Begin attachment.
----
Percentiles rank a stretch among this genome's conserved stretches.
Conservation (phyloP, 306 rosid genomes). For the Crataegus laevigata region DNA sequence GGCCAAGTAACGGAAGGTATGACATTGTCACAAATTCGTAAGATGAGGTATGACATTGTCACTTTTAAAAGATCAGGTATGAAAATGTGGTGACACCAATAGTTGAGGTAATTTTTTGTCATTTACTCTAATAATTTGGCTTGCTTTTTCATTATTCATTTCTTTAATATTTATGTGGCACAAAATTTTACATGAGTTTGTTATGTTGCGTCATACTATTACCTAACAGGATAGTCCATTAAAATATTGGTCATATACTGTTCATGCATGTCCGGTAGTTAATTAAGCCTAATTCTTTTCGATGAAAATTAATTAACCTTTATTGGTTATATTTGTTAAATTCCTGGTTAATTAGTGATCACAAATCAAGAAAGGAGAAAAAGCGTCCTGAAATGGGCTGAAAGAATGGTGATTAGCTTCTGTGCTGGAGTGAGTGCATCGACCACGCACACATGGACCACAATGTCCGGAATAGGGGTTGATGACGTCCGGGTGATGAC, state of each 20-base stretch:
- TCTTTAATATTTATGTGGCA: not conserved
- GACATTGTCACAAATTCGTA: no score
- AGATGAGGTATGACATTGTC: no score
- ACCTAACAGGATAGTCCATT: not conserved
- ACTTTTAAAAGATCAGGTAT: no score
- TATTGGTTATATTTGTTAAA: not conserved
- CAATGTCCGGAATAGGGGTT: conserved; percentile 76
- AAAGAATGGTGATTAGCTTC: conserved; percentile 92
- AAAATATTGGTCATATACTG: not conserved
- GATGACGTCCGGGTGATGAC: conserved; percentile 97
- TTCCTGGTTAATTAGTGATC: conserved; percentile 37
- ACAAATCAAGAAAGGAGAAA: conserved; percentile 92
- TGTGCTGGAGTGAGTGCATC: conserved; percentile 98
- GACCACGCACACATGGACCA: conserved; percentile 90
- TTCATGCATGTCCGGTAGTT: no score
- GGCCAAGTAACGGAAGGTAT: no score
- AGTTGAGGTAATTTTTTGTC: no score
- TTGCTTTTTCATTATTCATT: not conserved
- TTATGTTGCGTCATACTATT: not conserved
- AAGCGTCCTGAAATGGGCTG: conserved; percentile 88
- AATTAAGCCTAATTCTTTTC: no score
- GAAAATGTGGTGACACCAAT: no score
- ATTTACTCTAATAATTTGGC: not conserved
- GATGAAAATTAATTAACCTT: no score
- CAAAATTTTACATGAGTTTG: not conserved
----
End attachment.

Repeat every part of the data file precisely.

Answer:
Percentiles rank a stretch among this genome's conserved stretches.
Conservation (phyloP, 306 rosid genomes). For the Crataegus laevigata region DNA sequence GGCCAAGTAACGGAAGGTATGACATTGTCACAAATTCGTAAGATGAGGTATGACATTGTCACTTTTAAAAGATCAGGTATGAAAATGTGGTGACACCAATAGTTGAGGTAATTTTTTGTCATTTACTCTAATAATTTGGCTTGCTTTTTCATTATTCATTTCTTTAATATTTATGTGGCACAAAATTTTACATGAGTTTGTTATGTTGCGTCATACTATTACCTAACAGGATAGTCCATTAAAATATTGGTCATATACTGTTCATGCATGTCCGGTAGTTAATTAAGCCTAATTCTTTTCGATGAAAATTAATTAACCTTTATTGGTTATATTTGTTAAATTCCTGGTTAATTAGTGATCACAAATCAAGAAAGGAGAAAAAGCGTCCTGAAATGGGCTGAAAGAATGGTGATTAGCTTCTGTGCTGGAGTGAGTGCATCGACCACGCACACATGGACCACAATGTCCGGAATAGGGGTTGATGACGTCCGGGTGATGAC, state of each 20-base stretch:
- TCTTTAATATTTATGTGGCA: not conserved
- GACATTGTCACAAATTCGTA: no score
- AGATGAGGTATGACATTGTC: no score
- ACCTAACAGGATAGTCCATT: not conserved
- ACTTTTAAAAGATCAGGTAT: no score
- TATTGGTTATATTTGTTAAA: not conserved
- CAATGTCCGGAATAGGGGTT: conserved; percentile 76
- AAAGAATGGTGATTAGCTTC: conserved; percentile 92
- AAAATATTGGTCATATACTG: not conserved
- GATGACGTCCGGGTGATGAC: conserved; percentile 97
- TTCCTGGTTAATTAGTGATC: conserved; percentile 37
- ACAAATCAAGAAAGGAGAAA: conserved; percentile 92
- TGTGCTGGAGTGAGTGCATC: conserved; percentile 98
- GACCACGCACACATGGACCA: conserved; percentile 90
- TTCATGCATGTCCGGTAGTT: no score
- GGCCAAGTAACGGAAGGTAT: no score
- AGTTGAGGTAATTTTTTGTC: no score
- TTGCTTTTTCATTATTCATT: not conserved
- TTATGTTGCGTCATACTATT: not conserved
- AAGCGTCCTGAAATGGGCTG: conserved; percentile 88
- AATTAAGCCTAATTCTTTTC: no score
- GAAAATGTGGTGACACCAAT: no score
- ATTTACTCTAATAATTTGGC: not conserved
- GATGAAAATTAATTAACCTT: no score
- CAAAATTTTACATGAGTTTG: not conserved